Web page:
From time to time, I like to take a look at what innovative courses or teaching methods business schools are rolling out to stay on the cutting edge of management education. This new executive education course offered at the UM Ross School of Business immediately caught my eye, as it takes leadership lessons to new heights—straight up the tallest mountain in Africa.
In a profile of professor Scott DeRue’s Advanced Leadership in Action: Kilimanjaro course, DeRue explains how this unique on-the-ground experience will challenge students with high-impact leadership development exercises, and provides insight on how these lessons translate back at the office.
One of the key takeaways from the interview, which I heartily agree with, is that you can’t learn leadership from a book. DeRue points to abundant research supporting the theory that transformational experiences forge one’s leadership skills. So what, you may ask, is a transformational experience? The professor describes its five core features like this:
- The experience must present a person with novel situations that break habits and routines.
- The experience asks the person to facilitate change within a group or community.
- The experience puts the person in high-stakes, high-visibility situations where success and failure are consequential.
- The experience requires the person to work across boundaries and influence people without relying on formal authority.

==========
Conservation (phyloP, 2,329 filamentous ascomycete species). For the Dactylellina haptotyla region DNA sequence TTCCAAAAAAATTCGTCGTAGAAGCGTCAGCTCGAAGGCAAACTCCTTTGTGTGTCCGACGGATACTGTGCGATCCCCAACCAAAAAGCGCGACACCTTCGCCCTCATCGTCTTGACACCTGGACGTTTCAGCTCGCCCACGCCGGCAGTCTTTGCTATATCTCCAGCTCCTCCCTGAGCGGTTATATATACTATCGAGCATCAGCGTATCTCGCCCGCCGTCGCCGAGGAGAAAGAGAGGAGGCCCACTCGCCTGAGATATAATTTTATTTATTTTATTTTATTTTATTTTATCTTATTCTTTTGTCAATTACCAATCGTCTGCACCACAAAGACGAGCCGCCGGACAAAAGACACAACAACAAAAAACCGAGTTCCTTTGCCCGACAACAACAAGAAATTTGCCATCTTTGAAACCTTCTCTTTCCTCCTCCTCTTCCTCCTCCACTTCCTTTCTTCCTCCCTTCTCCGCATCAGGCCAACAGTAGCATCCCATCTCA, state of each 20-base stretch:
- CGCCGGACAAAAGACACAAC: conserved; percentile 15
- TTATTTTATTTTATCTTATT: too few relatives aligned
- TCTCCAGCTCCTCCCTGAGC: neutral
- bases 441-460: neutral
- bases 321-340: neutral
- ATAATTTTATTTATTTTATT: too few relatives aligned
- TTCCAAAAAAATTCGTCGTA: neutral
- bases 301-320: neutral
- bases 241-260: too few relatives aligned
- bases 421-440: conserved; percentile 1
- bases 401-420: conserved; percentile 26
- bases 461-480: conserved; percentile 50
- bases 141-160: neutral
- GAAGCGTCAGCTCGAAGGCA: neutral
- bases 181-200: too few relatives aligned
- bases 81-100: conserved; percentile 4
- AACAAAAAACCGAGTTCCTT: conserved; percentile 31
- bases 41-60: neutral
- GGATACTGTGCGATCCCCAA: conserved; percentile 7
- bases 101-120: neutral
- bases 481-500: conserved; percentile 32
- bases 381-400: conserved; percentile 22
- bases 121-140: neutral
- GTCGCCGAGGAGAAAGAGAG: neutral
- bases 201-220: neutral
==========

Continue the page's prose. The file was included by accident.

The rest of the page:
- The experience challenges the person to work with diverse groups of people that have different cultural norms.
The climb up Mt. Kilamanjaro fits the bill and then some, DeRue explains, as it forces the team to confront physical and emotional challenges, as well as challenging group dynamics. While professional guides will support the team, the students must transform themselves into a cohesive unit and establish trust among participants.
Each day of the climb, DeRue will devise specific team-building and leadership challenges, and as a group work together to connect and apply the lessons of those experiences to their professional lives.
“You are part of a diverse group of high-achieving individuals,” De Rue says, “But to succeed you have to become a team. You have to work together to make tough decisions. You really learn how to work together and leverage others to overcome adversity. It is the perfect laboratory for learning leadership.”
What do you think about the leadership lessons provided by a trek up Mt. Kilamanjaro? I’d love to hear reactions from my readers, so please leave a comment below.
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